Can monetary incentives overturn fairness-based decisions?

R Soc Open Sci. 2023 Jun 21;10(6):211983. doi: 10.1098/rsos.211983. eCollection 2023 Jun.


Fairness norms and resulting behaviours are an important prerequisite for cooperation in human societies. At the same time, financial incentives are commonly used to motivate social behaviours, yet it remains unclear how financial incentives affect fairness-based behaviours. Combining a decision paradigm from behavioural economics with hierarchical drift-diffusion modelling, we investigated the effect of different financial incentives on two types of fairness-based decisions in four experimental groups. In two groups, participants divided points between themselves and a disadvantaged person, inciting fairness-based compensation behaviour, in two other groups they divided points between themselves and a fairness violator, inciting fairness-based punishment behaviour. In addition, each group received financial incentives that were either aligned or in conflict with the respective fairness-based behaviour. This design allowed us to directly investigate how different incentives shape the cognitive mechanism of fairness-based decisions and whether these effects are comparable across different fairness domains (fairness-based punishment versus fairness-based compensation). Results showed that offering conflicting incentives diminished fairness-congruent decision behaviour and rendered the fairness-congruent decision process less efficient. These findings demonstrate that financial incentives can undermine fairness-based behaviour, and thus are relevant for the development of incentive schemes aimed at fostering cooperative behaviour.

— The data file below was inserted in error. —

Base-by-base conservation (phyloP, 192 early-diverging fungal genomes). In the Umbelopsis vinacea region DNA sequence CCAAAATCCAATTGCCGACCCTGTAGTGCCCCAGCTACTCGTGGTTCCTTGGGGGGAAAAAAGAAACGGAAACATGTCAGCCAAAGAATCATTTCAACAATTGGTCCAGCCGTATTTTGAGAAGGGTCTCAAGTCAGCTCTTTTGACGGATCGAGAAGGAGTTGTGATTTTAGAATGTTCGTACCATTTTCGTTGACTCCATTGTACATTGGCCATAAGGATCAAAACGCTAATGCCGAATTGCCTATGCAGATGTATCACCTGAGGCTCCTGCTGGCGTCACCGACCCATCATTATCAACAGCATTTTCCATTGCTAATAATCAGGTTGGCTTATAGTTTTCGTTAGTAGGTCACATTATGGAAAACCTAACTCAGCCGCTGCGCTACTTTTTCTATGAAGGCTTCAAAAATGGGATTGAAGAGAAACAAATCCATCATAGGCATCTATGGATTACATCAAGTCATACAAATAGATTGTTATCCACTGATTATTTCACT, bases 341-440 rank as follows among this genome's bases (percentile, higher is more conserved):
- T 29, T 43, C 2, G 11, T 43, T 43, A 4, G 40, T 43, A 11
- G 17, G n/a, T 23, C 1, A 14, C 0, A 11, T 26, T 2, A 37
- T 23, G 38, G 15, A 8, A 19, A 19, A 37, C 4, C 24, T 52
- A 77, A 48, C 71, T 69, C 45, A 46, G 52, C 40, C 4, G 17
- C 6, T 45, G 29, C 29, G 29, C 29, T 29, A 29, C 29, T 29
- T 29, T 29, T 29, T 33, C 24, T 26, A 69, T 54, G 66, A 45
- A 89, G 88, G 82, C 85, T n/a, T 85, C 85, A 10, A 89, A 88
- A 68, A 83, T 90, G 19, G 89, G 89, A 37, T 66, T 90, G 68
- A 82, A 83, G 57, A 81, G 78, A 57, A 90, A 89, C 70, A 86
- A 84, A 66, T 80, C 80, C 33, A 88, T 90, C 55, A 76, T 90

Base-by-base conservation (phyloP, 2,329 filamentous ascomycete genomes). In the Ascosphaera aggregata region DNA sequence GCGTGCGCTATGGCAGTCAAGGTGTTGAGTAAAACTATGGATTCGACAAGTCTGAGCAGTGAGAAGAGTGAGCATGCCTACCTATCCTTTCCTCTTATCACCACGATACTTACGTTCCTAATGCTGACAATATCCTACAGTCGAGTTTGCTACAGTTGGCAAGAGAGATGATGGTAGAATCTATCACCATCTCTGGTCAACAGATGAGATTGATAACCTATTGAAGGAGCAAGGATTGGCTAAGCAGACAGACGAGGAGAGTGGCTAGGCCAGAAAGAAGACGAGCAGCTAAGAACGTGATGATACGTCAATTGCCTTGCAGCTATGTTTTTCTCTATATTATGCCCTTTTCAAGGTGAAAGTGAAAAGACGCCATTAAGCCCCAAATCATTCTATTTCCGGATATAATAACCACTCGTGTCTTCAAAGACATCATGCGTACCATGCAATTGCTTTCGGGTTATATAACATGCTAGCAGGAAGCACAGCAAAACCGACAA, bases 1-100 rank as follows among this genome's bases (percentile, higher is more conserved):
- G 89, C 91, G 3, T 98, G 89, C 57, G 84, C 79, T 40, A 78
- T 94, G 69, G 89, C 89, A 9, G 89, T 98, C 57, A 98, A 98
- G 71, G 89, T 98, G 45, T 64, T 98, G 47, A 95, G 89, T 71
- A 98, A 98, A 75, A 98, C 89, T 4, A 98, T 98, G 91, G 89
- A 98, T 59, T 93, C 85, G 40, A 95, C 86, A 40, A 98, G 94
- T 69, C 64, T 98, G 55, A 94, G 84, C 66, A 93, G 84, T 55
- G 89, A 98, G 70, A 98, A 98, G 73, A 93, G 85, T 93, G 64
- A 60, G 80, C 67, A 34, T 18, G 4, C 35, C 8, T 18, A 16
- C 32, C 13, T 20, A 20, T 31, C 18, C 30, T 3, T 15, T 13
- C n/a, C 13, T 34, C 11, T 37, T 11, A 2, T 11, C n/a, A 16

Keywords: compensation; drift-diffusion modelling; fairness; financial incentives; punishment.